‘Art’s like that.’ he says, ‘You enter a kind of state of divine discontent… you can think of it as either a monkey on your back, or a kind of suspended carrot that you catch sight of, but which you have a hunch you will never reach… Now and then there are small moments when you think you know what it might be, where you are convinced of a particular direction, but lots of the time you’re wandering looking for what it might be… ‘

By this stage his response is starting to seem like an approach that might be difficult to reconcile with today’s current emphasis on the nature of research. Or with the push to push art into a model that might be capable of describing where it’s going before it gets there. The emphasis on the ‘research question’ that locks in the potential of the journey to meander. To make mistakes. Or perhaps to keep beggaring the question until the impossible somehow, in the end, is transformed. He goes on: ‘There are certain ideas that you carry with you throughout life – some of the ways of thinking you were given when you were studying… things that you can never throw off that you learned when you were a student. Somehow they never left me. I’ve never quite solved them.’

He seems curiously pleased at what this era might judge to be a statement of failure. The art-making part of his life seems as messy and productive as it has possibly always been. In a day he might move from sculpture to painting to drawing, go down for a swim, have a feed and move back into the studio with various little scraps of all those activities still clinging to bits of him. Almost as if it were natural to do this.

But it’s not as if his life hasn’t also been equally committed to setting up infrastructures and committees and courses and programs. He’s worked as Head of School in a number of countries. He’s put structures and frameworks together that have fostered students in a number of institutions. And he’s also worked with friends to put up some structures that have profoundly affected the way we think of contemporary art in this country.

Perhaps the most legendary example is, along with Donald Brook, Bert Flugelman and Ian North? The dreaming-up of the Experimental Art Foundation in Adelaide. Apparently they dreamed it up over beers and lunch on the front deck overlooking the Gulf of St Vincent. They make it sound so easy. That’s just grace. But it’s stupidity if later generations fall for the mythology. Apparently they agreed that Australia had nowhere – absolutely nowhere – to exhibit experimental art. The kind of art that challenged all the institutional ideas about what art could be at the time was either in books or magazines or elsewhere. It just didn’t seem to fit into what Australia was at the time.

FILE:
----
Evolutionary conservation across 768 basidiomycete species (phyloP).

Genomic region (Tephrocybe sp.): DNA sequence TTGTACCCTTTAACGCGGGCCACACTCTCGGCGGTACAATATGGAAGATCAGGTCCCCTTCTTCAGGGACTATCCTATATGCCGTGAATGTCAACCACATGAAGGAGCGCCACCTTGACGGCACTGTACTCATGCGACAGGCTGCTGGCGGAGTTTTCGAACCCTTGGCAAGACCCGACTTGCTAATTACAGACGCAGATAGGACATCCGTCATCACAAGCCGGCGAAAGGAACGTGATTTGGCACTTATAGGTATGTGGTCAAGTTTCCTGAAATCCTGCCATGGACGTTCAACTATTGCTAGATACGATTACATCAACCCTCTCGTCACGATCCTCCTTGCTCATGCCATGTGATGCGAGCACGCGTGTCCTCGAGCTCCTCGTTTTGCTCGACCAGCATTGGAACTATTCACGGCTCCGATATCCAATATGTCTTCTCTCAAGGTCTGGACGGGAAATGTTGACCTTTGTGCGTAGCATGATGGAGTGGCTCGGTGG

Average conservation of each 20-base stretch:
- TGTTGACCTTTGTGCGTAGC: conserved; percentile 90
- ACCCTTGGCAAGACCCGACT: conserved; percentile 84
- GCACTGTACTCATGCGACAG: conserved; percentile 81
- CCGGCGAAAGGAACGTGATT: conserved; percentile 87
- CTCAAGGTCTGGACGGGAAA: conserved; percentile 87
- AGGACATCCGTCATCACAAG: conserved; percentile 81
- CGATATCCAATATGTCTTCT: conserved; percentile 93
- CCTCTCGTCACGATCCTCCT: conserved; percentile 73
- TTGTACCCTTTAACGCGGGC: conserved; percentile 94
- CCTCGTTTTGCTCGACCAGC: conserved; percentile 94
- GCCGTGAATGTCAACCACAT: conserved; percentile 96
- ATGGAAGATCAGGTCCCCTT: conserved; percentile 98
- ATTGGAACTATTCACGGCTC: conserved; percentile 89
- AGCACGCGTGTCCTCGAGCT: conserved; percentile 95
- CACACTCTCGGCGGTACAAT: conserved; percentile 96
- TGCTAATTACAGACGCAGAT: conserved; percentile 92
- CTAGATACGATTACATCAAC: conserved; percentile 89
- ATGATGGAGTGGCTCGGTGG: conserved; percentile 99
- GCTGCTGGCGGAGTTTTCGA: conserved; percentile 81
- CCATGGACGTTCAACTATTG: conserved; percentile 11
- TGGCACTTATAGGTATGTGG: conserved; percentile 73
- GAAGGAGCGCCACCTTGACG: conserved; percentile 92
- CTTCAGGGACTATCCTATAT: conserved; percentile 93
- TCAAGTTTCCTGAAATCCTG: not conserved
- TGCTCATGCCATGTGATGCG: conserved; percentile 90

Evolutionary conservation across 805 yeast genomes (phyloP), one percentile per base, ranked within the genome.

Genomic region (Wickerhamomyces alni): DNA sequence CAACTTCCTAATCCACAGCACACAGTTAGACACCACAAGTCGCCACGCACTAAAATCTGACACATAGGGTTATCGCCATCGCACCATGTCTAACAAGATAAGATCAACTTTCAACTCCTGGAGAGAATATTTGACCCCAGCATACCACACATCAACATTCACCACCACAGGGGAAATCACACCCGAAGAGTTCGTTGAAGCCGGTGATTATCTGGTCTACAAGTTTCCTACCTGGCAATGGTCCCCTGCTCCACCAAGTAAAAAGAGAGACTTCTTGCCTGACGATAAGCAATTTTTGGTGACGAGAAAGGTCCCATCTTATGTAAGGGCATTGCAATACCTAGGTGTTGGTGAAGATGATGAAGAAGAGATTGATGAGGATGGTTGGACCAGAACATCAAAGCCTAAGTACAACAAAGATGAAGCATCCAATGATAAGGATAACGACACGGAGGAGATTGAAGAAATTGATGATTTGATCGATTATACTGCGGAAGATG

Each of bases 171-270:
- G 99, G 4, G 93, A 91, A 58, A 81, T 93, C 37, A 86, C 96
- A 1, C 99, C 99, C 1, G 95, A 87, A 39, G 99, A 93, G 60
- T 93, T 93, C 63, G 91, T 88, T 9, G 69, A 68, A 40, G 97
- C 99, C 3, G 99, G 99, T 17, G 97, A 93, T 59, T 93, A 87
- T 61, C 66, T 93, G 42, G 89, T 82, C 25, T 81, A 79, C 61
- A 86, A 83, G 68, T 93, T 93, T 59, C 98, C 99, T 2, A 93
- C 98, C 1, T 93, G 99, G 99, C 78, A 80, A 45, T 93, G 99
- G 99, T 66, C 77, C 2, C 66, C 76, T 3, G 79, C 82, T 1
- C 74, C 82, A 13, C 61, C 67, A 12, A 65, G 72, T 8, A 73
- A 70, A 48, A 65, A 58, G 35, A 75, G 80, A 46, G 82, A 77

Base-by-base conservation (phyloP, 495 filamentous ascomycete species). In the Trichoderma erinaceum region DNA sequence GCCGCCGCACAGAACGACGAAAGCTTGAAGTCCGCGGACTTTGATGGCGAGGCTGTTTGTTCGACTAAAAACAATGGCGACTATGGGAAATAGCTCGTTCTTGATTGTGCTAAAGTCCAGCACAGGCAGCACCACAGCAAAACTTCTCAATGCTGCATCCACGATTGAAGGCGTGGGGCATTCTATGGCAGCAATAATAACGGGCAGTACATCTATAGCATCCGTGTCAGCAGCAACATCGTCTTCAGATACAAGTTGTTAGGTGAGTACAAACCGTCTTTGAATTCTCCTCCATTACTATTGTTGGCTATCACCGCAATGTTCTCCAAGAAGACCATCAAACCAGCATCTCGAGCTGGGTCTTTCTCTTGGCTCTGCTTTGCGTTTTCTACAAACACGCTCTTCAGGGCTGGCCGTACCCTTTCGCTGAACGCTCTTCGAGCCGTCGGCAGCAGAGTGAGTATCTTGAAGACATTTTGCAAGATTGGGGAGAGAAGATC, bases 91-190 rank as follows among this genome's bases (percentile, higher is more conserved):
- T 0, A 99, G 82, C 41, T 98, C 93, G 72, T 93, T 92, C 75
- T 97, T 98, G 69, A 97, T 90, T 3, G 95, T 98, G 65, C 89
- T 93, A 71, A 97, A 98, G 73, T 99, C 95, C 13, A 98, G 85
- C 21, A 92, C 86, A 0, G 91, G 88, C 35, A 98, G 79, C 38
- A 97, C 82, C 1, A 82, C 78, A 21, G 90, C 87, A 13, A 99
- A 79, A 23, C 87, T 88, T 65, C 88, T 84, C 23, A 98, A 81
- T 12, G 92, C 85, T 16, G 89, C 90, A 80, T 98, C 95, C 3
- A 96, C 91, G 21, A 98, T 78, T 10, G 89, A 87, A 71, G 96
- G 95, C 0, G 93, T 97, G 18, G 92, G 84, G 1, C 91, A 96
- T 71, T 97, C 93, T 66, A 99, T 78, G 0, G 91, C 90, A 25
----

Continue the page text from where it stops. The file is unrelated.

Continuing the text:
So they kept talking about it until others believed them. Then they went off and convinced others who could supply the funding. Then they organised the space. Then they went off in search of the right person to be the Director. Donald found one, in the almost magical Noel Sheridan. Then they kept getting involved in the support, in the direction, in the convincing, until it became established as the first model from which all other Contemporary Art Spaces in Australia were fashioned.

Probably most students these days think that contemporary art spaces were always there, provided by some invisible, be-suited bureaucracy to which they regularly apply, like mendicants, for grants. We teach them Professional Development. Lots of that – most of that, probably, is underpinned by a kind of infantilising precision that honours the existing system. But what we don’t teach them is history. We don’t teach them the big picture, and we don’t teach them the local histories that tell the tales about how so much in this country is owed to a generation of artists who won’t be here forever. Imagine if we did. Imagine if we encouraged PhDs to be on aspects of our own development in this country, rather than on some other high-flier somewhere else. Imagine if we realised that there are still opportunities to unpick some of the questions about how things really happened. How things got changed. How relationships developed and how, over the decades, new ideas emerged.

And questions about what might have been overlooked. And questions about what might have been lost, in this breathless run away from history towards the chattering of data. As Clifford says, ‘The thing is, there are so few people that are any good… It’s the same with art as with anything else… try finding a good plumber or a good doctor… not easy. There’s a difference between the idea – the idea on its own – and the way in which the fanciful conceit and the form, sort of gradually come together in art, so that you can get some kind of communication… I still find that difficult.’

They say you should never begin or end an essay with someone else’s quote. But I can’t think of a better way.

Dr Pat Hoffie is a practising artist and Professor in the Queensland College of Art at Griffith University.